My take on the new LaFrenchTech label

My take on the new LaFrenchTech label

LaFrenchTech logo

Many people have already written and asked me my take on the new LaFrenchTech label, which launched last week. – “Is it just talk?” “Is this the beginning of a change?” – and, while I wrote a bit about how I feel about it in the announcement last week, I think it might be best to flush out my thoughts a bit more (plus, then I can be held accountable later if it goes well or not). 

For some people, it’s a new beginning, and that’s great. Everyone needs a reason to be hopeful. It’s no secret that I’m Bullish on France – despite my occasional rants against “The problem with the French…” or my not-so-infrequent criticisms of the government’s digital policy, I’ve always maintained the position that, where it counts, France has it right, and that, in an ecosystem where the determining factor for talent in choosing who to work for is the workplace environment, the country that is arguably the first to defend the quality of life everytime legislation is proposed will likely have an advantage in the long run over countries that can’t keep guns out of schools (and out of the hands of minors) and can’t agree on whether its citizens should have the right to affordable healthcare.

But let’s get back to LaFrenchTech

With an ecosystem, there is always some new initiative- whether it’s BPIFrance, UBI I/O, some new incubator or accelerator, or European-wise startup contest – and so I don’t tend to read too much into the intentions of an initiative, as it’s a bit like reading into the elevator pitch of a startup that just launched.

In fact, in many ways, LaFrenchTech feels a lot like a new startup. For those of us who have lived through it, you know that hope (and doubt) is infinite before a launch, and, the day of the launch, you feel like the whole world revolves around you (especially if you get the attention & reaction you were hoping for); however, a launch is just a launch, and everyone starts at 0 users. Right now, the question is on execution.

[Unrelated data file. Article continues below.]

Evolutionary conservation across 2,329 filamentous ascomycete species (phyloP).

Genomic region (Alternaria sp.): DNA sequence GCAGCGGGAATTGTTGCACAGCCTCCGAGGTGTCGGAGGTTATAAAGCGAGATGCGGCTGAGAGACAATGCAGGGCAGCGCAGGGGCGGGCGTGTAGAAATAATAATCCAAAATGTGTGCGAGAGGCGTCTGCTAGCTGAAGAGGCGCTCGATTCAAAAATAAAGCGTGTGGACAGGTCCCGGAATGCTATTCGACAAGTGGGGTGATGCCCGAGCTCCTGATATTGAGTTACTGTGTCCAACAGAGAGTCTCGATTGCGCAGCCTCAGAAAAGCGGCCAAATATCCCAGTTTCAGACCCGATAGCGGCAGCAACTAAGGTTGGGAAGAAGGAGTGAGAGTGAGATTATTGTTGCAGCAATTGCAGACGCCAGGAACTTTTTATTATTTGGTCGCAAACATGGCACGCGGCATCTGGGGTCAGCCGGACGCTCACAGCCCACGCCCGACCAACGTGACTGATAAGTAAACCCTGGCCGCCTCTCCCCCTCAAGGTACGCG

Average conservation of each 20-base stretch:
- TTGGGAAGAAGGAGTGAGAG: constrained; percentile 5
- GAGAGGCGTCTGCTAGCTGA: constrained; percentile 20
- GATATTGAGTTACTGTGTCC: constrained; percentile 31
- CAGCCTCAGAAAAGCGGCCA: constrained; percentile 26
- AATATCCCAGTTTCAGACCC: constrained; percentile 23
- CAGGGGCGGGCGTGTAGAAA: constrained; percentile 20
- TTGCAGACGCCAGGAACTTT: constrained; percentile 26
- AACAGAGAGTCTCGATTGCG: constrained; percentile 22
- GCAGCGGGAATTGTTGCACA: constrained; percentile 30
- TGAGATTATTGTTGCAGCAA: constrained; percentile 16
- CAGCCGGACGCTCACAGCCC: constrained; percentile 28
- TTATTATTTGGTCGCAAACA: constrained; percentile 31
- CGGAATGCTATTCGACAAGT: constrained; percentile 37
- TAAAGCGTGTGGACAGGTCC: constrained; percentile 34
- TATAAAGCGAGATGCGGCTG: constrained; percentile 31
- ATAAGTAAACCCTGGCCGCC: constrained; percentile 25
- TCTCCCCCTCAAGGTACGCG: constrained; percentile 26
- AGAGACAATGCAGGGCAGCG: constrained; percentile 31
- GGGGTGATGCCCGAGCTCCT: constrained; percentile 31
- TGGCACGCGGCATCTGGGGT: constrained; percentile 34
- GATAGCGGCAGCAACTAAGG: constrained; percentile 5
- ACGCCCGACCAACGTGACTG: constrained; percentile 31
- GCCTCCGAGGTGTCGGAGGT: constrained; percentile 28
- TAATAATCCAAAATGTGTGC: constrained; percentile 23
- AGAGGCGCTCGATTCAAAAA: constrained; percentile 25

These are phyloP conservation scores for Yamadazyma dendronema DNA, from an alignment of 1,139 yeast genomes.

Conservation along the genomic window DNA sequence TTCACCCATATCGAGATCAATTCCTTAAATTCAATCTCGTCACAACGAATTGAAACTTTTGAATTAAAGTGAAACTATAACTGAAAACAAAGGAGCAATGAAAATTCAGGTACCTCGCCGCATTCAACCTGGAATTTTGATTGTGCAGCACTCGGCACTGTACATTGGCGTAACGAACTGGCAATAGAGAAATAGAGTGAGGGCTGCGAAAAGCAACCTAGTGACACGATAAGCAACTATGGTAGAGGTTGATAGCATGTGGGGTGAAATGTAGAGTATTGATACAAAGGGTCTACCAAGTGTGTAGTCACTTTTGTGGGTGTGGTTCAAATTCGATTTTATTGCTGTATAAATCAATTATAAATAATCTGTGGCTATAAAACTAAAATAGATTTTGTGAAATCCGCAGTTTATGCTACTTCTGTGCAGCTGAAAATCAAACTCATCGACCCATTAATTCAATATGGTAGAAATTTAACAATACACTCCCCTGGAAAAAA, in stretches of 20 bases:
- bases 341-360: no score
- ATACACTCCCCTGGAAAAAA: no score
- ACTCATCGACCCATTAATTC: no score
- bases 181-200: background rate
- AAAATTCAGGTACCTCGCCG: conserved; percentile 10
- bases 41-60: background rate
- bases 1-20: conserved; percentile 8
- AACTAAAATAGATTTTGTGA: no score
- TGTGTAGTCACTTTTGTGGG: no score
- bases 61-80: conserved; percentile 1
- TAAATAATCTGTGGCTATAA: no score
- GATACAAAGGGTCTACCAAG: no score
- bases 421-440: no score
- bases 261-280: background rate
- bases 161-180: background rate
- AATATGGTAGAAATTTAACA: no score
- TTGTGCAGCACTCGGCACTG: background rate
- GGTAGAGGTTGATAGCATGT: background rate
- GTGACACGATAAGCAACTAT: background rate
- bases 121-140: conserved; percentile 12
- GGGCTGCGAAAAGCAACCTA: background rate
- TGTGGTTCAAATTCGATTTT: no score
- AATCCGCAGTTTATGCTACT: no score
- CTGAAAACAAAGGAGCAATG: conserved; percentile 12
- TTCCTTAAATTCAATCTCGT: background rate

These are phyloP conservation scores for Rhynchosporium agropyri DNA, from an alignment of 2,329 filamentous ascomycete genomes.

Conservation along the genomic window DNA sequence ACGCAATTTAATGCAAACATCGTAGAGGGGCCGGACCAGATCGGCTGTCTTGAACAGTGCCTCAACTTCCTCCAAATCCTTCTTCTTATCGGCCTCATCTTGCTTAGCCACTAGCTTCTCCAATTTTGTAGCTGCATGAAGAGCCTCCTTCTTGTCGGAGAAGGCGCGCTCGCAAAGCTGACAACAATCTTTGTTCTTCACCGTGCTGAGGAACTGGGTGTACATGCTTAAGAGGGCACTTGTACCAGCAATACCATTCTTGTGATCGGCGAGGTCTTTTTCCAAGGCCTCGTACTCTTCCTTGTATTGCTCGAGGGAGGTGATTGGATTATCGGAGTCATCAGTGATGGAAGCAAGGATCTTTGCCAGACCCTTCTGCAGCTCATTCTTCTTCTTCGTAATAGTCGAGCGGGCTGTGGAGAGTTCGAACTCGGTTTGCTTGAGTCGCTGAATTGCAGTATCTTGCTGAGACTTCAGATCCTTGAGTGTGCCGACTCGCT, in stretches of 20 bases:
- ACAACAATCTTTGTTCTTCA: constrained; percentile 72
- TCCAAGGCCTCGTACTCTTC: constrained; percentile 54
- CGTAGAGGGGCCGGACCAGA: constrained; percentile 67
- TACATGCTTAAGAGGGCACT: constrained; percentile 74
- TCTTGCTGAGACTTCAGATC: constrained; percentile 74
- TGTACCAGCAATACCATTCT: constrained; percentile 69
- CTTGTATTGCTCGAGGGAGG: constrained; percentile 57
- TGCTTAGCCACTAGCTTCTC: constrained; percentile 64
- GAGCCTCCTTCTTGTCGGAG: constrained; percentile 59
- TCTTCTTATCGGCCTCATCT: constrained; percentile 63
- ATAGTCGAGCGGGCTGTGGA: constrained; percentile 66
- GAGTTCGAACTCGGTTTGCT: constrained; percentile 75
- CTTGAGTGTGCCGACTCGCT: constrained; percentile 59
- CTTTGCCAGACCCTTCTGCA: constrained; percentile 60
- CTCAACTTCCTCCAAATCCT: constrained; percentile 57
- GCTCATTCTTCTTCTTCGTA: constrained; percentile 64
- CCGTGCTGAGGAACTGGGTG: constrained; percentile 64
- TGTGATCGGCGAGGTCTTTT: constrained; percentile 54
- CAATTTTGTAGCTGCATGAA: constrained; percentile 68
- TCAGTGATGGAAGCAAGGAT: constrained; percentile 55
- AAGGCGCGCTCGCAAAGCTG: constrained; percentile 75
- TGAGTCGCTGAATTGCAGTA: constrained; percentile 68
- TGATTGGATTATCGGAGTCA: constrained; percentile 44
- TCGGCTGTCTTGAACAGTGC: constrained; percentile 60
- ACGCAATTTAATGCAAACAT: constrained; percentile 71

Personally, I like the team heading up LaFrenchTech. They seem to have a better understanding of the problem, and a closer grasp on the solution – and when it comes to governments solving problems for startups, there are only a handful of governments (Ireland, Chile, Hong Kong, Singapore) that have begun to really make an impact.

In a lot of ways, LaFrenchTech feels like a ‘pivot’ from previous attempts in terms of communication and investment of resources. LaFrenchTech won’t start wars with Apple, won’t tax the rich, and it won’t propose yet another ‘Google Tax’ to get multinationals to ‘pay what’s owed.’ LaFrenchTech is an attempt to isolate, augment, and activate that part of communication around working in France that arises in between the attacks on taxes & employment. The question is whether it is an attempt to mask the problems by focusing on the positives – of which there are many – or whether LaFrenchTech will be brutally honest with itself, own up to its short-comings, and acknowledge that, while there is work to be done, France is off to a good start in terms of attractivity.

Put aside the banter you’ve heard from economists about employment regulation & taxes – the current climbing unemployment rate will continue to put pressure on the government & on labor unions to loosen & lower both of those – and let’s get to the conversation that’s lying just beyond this wall of a debate.